The Archbishop of York has said the Church of England treats child abuse allegations "with the utmost seriousness" as he confirmed he is setting up an independent inquiry into claims against a former cathedral dean.
Dr John Sentamu's statement comes after his predecessor, Lord Hope of Thornes, denied suggestions he covered up allegations against Robert Waddington, a former Dean of Manchester Cathedral, who died from cancer five years ago.
The Times newspaper claimed Lord Hope, who was Archbishop of York between 1995 and 2005, was twice informed about allegations against Mr Waddington, who is said to have abused a chorister in Manchester in the 1980s and a schoolboy in Australia.
The paper said the former Archbishop spoke to Mr Waddington and banned him from taking services, but did not report him to the police.
Lord Hope said in a statement on Friday: "Throughout my time as bishop and archbishop I always adhered to the statutory practices of the Church of England concerning safeguarding. I strenuously deny (and am obviously disappointed at) the suggestion that myself or my team at the time would have acted negligently in this or any other safeguarding matter."
He said the Church of England's 1999 Policy on Child Protection, which was in effect at the time but which has subsequently been reviewed, stated that there is no automatic legal obligation on the Church to refer allegations by adults to the police or social services. But he said the policy stated it was essential to consider whether children may still be at risk from the alleged abuser and, if so, report the matter to the police or social services.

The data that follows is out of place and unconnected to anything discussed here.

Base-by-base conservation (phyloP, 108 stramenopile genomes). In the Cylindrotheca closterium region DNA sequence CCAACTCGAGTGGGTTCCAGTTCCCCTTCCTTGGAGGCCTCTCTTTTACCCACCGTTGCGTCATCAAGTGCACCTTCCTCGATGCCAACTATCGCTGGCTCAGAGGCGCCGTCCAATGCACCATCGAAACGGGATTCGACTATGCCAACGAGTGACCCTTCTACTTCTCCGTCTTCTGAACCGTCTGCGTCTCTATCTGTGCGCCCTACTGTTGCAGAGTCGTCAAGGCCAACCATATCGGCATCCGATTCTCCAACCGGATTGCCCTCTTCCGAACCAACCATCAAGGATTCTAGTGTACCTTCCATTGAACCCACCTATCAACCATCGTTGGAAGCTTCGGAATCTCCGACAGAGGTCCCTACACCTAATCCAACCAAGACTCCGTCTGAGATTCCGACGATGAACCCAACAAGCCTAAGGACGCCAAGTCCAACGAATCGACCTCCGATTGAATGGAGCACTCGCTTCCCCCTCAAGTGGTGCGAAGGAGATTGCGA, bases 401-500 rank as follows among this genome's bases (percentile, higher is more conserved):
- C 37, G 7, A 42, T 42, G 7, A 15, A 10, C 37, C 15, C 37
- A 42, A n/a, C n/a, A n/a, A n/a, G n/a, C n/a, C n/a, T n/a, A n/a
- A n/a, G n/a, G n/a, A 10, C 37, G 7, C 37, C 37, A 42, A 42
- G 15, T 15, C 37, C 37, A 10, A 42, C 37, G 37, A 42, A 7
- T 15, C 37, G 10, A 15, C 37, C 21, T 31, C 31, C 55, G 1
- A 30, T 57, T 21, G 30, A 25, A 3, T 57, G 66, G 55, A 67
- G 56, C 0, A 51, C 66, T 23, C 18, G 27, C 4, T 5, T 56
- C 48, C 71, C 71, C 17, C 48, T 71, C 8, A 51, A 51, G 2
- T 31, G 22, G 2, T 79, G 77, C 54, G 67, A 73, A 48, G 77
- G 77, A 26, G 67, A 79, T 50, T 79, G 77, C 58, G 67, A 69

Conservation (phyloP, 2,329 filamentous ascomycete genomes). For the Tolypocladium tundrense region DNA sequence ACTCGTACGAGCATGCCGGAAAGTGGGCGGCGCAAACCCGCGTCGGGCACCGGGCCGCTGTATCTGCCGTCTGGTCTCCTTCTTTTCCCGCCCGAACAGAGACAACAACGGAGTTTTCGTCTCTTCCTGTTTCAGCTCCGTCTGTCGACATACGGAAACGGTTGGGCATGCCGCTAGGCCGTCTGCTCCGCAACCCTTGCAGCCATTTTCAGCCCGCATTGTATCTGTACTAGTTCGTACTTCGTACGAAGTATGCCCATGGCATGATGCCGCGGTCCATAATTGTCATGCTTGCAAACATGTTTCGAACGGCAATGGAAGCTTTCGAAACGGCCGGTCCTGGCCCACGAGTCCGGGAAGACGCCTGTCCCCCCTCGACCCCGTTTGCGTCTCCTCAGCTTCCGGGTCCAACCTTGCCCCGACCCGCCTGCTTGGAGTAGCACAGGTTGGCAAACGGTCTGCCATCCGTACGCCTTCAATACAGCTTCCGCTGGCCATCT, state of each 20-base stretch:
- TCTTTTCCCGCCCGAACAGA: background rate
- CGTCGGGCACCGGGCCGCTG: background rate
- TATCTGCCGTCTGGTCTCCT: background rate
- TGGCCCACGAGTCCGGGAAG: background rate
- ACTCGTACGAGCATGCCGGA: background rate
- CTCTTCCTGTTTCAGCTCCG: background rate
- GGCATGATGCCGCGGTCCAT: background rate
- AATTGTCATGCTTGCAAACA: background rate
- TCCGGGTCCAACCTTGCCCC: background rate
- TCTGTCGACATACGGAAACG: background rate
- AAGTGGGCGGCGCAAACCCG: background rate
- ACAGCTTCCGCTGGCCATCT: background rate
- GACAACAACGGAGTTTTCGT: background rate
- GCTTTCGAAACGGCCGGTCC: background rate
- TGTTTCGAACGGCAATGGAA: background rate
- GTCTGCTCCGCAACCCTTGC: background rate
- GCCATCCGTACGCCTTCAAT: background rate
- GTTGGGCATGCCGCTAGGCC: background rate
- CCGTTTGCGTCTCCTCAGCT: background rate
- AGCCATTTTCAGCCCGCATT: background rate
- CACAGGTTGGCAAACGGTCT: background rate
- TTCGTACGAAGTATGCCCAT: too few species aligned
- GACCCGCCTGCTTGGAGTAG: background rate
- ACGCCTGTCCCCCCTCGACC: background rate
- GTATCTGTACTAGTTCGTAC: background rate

He said: "In considering whether children would be at risk from Robert Waddington I decided under these guidelines that this would not be the case given his serious ill health following cancer surgery. The following year I revoked Robert Waddington's permission to officiate. He died two years later."
Dr Sentamu's office issued a statement which said: "The Archbishop of York is in the process of setting up an independent inquiry specifically into the issues surrounding the reports relating to alleged child abuse by the late Robert Waddington.
"When any church-related abuse comes to light the Church's first concern must be for the victim offering support and apologising for the abuse, acknowledging that the effects can be lifelong.
"When the inquiry makes its report the Archbishop will make its findings public. The Church of England continues to review its Child Protection and Safeguarding policies regularly to ensure that the Church is a safe place for all. Child abuse is a heinous and personally damaging crime, it is therefore incumbent on the Church to treat such matters with the utmost seriousness."